For one thing, the huge positive and negative contributions from net exports and inventories, which more or less cancelled out, were also noteworthy. Experience has told me not to make too much out of the stocks figures, but the sharp decline is in line with the large falls in industrial production in the first quarter. As for next exports, both exports and imports contracted, but imports by a much larger amount on the back of the large demand pullback and oil price declines.
It might also be somewhat of a surprise that government spending rose only 5.7% yoy despite a fiscal deficit, mainly on the back of non-interest expenditures and current transfers, in the first quarter in the run-up to the local elections. Leaving statistical measurement errors aside, this mainly reflects a base effect, i.e. government had opened the coffers in 1Q08 as well.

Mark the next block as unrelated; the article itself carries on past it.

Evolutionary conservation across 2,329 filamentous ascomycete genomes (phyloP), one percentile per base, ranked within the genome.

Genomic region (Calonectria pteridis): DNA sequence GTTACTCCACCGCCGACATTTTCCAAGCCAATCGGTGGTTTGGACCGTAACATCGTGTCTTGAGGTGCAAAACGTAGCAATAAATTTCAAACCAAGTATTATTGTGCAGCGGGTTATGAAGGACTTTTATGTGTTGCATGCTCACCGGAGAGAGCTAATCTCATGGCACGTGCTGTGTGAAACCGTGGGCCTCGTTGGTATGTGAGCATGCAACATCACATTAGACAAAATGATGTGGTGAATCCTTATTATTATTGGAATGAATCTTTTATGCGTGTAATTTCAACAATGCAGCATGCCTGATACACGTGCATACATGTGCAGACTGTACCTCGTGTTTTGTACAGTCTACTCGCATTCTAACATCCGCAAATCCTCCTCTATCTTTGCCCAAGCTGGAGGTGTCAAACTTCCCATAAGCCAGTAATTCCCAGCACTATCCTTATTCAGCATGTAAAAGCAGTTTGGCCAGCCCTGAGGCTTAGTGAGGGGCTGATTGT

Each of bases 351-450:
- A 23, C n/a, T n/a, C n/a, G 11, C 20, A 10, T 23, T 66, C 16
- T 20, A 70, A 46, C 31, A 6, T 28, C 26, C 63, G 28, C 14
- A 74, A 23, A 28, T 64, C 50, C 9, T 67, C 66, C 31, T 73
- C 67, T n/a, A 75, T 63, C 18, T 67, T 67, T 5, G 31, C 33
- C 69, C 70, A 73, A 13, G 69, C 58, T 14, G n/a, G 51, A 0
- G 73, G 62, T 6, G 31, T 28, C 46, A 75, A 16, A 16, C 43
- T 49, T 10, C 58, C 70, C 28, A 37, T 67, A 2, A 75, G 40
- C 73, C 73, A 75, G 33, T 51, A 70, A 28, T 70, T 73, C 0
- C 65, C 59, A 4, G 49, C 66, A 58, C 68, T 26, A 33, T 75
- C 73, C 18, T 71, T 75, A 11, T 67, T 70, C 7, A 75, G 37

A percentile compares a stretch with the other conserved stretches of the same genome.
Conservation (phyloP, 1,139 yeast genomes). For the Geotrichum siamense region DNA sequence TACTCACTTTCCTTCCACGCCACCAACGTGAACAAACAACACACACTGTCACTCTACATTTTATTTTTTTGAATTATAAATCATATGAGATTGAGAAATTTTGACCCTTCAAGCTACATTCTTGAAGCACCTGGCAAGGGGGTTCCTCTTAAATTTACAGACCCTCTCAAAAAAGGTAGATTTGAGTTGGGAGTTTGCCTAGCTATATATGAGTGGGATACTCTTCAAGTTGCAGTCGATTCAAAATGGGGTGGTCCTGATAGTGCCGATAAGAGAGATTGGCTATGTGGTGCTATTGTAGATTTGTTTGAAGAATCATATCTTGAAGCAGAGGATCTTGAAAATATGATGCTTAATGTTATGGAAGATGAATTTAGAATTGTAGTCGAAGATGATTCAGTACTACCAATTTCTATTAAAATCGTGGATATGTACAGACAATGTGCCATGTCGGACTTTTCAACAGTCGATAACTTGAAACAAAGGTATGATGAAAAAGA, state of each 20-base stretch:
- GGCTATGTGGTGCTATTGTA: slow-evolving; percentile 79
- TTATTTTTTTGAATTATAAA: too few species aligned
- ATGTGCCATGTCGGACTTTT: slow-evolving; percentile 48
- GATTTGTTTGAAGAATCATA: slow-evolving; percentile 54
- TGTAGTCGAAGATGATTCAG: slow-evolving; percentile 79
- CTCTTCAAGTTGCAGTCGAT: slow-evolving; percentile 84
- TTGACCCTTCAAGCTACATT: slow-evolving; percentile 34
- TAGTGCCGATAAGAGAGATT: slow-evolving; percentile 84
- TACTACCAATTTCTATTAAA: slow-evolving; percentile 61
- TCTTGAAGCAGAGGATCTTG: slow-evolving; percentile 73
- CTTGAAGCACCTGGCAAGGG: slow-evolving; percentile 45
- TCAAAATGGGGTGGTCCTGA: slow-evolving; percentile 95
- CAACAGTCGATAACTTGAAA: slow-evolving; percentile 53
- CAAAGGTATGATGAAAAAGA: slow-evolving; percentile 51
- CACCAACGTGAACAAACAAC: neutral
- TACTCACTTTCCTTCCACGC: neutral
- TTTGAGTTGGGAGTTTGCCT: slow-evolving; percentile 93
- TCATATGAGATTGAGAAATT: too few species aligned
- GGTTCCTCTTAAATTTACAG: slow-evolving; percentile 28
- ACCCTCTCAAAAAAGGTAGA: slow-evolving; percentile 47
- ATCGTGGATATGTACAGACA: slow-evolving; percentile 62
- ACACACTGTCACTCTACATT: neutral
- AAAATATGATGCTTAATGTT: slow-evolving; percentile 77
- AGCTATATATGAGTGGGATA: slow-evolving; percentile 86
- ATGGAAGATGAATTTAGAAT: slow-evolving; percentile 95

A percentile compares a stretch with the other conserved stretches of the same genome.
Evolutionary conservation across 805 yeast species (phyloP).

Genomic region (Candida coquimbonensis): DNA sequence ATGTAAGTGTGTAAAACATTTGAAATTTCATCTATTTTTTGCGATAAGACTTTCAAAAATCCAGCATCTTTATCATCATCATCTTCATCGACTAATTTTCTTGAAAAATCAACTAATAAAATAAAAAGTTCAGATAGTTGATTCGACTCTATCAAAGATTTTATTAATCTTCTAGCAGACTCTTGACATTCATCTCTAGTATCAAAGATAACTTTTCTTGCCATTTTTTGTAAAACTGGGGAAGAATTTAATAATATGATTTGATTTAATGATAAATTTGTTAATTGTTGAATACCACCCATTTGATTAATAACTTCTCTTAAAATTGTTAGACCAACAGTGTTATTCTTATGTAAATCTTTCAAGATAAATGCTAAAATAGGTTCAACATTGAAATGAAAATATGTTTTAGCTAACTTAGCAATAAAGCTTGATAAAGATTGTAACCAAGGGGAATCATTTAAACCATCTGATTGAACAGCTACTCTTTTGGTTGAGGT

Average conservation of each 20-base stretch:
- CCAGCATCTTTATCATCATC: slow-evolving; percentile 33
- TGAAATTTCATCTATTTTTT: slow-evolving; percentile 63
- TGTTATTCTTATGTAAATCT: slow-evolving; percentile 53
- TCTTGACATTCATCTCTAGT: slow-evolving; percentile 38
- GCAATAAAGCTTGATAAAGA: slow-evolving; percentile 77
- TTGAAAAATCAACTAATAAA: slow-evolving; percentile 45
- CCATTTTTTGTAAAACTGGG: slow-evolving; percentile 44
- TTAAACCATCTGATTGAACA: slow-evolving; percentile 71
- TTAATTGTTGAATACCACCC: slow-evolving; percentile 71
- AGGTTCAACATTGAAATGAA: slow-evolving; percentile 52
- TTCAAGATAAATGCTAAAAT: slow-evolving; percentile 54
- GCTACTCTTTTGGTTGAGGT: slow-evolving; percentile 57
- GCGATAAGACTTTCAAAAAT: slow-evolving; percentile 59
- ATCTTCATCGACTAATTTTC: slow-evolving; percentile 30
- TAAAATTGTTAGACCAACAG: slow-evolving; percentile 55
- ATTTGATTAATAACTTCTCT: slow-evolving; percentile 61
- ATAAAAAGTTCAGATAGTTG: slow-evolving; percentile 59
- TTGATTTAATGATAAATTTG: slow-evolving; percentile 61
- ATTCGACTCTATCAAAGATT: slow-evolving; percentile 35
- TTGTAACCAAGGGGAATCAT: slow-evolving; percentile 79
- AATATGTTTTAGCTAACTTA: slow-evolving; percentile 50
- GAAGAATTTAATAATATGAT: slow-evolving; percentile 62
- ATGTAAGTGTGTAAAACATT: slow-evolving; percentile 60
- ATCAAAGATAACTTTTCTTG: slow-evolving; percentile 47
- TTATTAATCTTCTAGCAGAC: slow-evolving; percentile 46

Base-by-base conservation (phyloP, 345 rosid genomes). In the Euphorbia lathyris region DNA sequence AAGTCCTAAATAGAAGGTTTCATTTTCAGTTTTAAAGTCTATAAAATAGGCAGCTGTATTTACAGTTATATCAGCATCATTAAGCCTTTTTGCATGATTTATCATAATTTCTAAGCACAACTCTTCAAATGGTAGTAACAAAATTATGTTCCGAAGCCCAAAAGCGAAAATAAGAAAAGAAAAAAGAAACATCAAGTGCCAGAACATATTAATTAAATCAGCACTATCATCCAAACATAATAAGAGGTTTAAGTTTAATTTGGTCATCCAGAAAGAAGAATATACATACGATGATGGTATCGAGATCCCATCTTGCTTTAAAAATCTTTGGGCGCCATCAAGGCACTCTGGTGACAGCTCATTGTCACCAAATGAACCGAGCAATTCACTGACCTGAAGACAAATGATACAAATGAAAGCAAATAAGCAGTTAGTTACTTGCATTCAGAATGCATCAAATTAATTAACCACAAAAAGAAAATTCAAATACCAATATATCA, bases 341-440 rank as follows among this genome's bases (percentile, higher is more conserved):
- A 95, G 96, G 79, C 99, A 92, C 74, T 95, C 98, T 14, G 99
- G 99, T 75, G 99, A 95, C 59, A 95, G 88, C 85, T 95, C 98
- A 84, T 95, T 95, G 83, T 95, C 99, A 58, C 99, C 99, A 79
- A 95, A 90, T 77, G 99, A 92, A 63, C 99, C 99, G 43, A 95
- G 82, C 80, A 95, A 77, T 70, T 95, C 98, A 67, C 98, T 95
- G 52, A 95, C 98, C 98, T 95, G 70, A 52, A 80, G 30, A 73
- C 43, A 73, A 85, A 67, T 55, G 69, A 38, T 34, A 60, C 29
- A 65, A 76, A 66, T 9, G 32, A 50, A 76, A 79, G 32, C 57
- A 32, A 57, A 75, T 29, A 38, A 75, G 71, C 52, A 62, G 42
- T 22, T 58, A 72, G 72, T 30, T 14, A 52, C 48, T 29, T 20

Looking forward, forecasting 1Q was rather easily, as seen from the convergence of market economists on a 12-13% contraction. 2Q will be much more difficult, as there will be two affects more difficult to estimate: There will be a natural bounceback, amplified by the impact of the fiscal stimulus, especially the tax cuts. Therefore, forecasting 2Q will be more of a guesstimate than anything, and I would not be surprised if forecasts diverged a lot this time around. But for one thing, today's April trade data hints that the contribution of net exports will not be large in 2Q, as imports seem to be stabilizing faster than exports after falling much deeper. However, I would want to wait for the volume figures to say for sure.